At this point, nothing has changed on the front-end of the WordPress website. The next step, “Add Git Remote Repository”, needs to be completed before using the GitPush command to deploy files.

Add Git Remote Repository

The next step is to map the local repository to the remote repository where it will deploy file changes on WP Engine. If a key has been added to production, staging, and development environments within the site in the first step, a remote will need to be added for each of these environments. It will be a one-to-one relationship between remote repository and environment.

In the below commands, replace prodenvname, stageenvname, and devenvname with the unique User Portal names of each environment.

First, navigate to the local Git directory that was created:

cd ~/path/to/localcopy

Then add the remotes for each environment:

git remote add production [email protected]:prodenvname.git

git remote add staging [email protected]:stageenvname.git

git remote add development [email protected]:evenvname.git

The remotes “production,” “staging,” and “development”  can be renamed by running git remote rename old_name new_name. WP Engine suggests naming them according to their role in the site to help with repository management that scales easier.

For example:

git remote add mysitename-production [email protected]:myprodenvname.git

To confirm the remotes were successfully added, use the following git remote command:

git remote -v

This will list all the remotes that were successfully added. Now a GitPush command can be done to deploy code changes.

GitPush Deploy

Now it’s time to deploy using the GitPush command. After a local change has been made and staged (EX: using git add and git commit), use a Terminal, Git Bash, or PuTTY window and move to the folder where the local git repository was initialized:

  • Type git push
  • Type the name of the remote that will be pushed
  • Type the name of the local branch to push
  • It is recommend to add the -v flag to show a verbose output, which can be helpful if there are any errors.

EX: git push -v remote-name branch-name

To push the production main branch, for example, would look like this:

git push -v production main

The above command will push the local “main” branch to the remote endpoint named “production.” If the remote endpoint is named something else, be sure to replace “production” with that name instead (EX: git push -v mysitename-production main).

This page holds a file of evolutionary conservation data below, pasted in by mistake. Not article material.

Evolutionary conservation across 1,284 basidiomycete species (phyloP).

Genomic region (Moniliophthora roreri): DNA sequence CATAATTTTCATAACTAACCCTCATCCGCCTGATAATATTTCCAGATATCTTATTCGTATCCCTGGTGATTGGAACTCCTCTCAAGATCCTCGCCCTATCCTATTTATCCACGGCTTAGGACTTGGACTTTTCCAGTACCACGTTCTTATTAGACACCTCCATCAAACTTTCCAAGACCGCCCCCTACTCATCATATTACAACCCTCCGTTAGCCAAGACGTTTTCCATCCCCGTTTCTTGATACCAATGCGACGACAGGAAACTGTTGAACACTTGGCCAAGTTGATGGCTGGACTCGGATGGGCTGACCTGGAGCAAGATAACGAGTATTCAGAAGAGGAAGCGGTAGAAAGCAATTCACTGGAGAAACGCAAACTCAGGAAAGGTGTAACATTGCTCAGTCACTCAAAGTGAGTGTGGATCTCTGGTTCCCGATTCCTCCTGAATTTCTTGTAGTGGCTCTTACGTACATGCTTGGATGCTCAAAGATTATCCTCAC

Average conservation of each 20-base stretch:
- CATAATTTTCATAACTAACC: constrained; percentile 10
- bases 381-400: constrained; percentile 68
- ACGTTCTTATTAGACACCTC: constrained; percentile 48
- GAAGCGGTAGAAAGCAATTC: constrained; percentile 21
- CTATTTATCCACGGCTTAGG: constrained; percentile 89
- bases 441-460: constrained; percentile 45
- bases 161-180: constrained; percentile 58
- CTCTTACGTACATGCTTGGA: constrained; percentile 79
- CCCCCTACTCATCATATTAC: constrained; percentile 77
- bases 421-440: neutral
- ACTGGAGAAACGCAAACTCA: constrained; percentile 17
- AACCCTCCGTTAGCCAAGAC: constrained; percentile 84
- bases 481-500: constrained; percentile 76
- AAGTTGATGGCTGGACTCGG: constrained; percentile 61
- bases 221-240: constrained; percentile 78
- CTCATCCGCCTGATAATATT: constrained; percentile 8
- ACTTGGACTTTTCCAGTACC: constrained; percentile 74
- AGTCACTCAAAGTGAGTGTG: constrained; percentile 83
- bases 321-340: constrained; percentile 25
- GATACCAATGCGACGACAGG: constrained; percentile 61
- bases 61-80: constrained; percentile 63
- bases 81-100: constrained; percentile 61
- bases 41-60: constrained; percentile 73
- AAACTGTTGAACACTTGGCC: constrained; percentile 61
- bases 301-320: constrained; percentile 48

Pay attention to the GitPush output, as it will indicate whether the push was successful or if it encountered any errors.

If more help is needed, please contact our Support team via the User Portal and provide the full output of the GitPush.

Remove Files with GitPush

The deployment end of the GitPush process will only remove files from the application that have also been removed from the repository. For example:

  • Add a file to the application, commit and push it to WP Engine,
  • Later this file is no longer needed,
  • Remove this file from the application, commit and push back to WP Engine,
  • Now the file is removed from the live application.

If a file never existed in the repository it will not be removed from the application upon pushing.

Additionally, we recommend including the flag to remove empty directories for additional cleanup when removing files via GitPush: remove-empty-dirs

For example:

git push -v -o remove-empty-dirs production main

GitPush for AWS

Git pushing to a website hosted on AWS will require the web servers to sync, which could cause issues. Pushing with the flag --push-option=blue-green-deploy can help resolve these sync issues.

While a blue-green deployment will not make the process faster, it will restore to a separate directory on the server and then move it into place. Be aware that due to this, the site will occupy 2x the disk space during the process.

git push --push-option=blue-green-deploy -v production my_branch

The blue-green deploy will not work on Google or Azure hosted websites.

Git Support Commands

Should you need to reach support with a GitPush question or issue, below are some helpful commands to execute and provide output to speed up the support process, and get the issue addressed efficiently. 

Requested OutputReasoning
ssh-keygen -E ed25519 -lf ~/path/to/keyfile.pubOutputs the SSH public key. The example, ~/path/to/ , should be replaced with the actual path to the SSH public key on the system that matches the SSH public key that was added to User Portal. If the fingerprint for the SSH public key matches the output, then authentication to the repository will be successful.
ssh -vv [email protected] infoProvides verbose output of the SSH connection to which can be used to troubleshoot connection and authentication issues.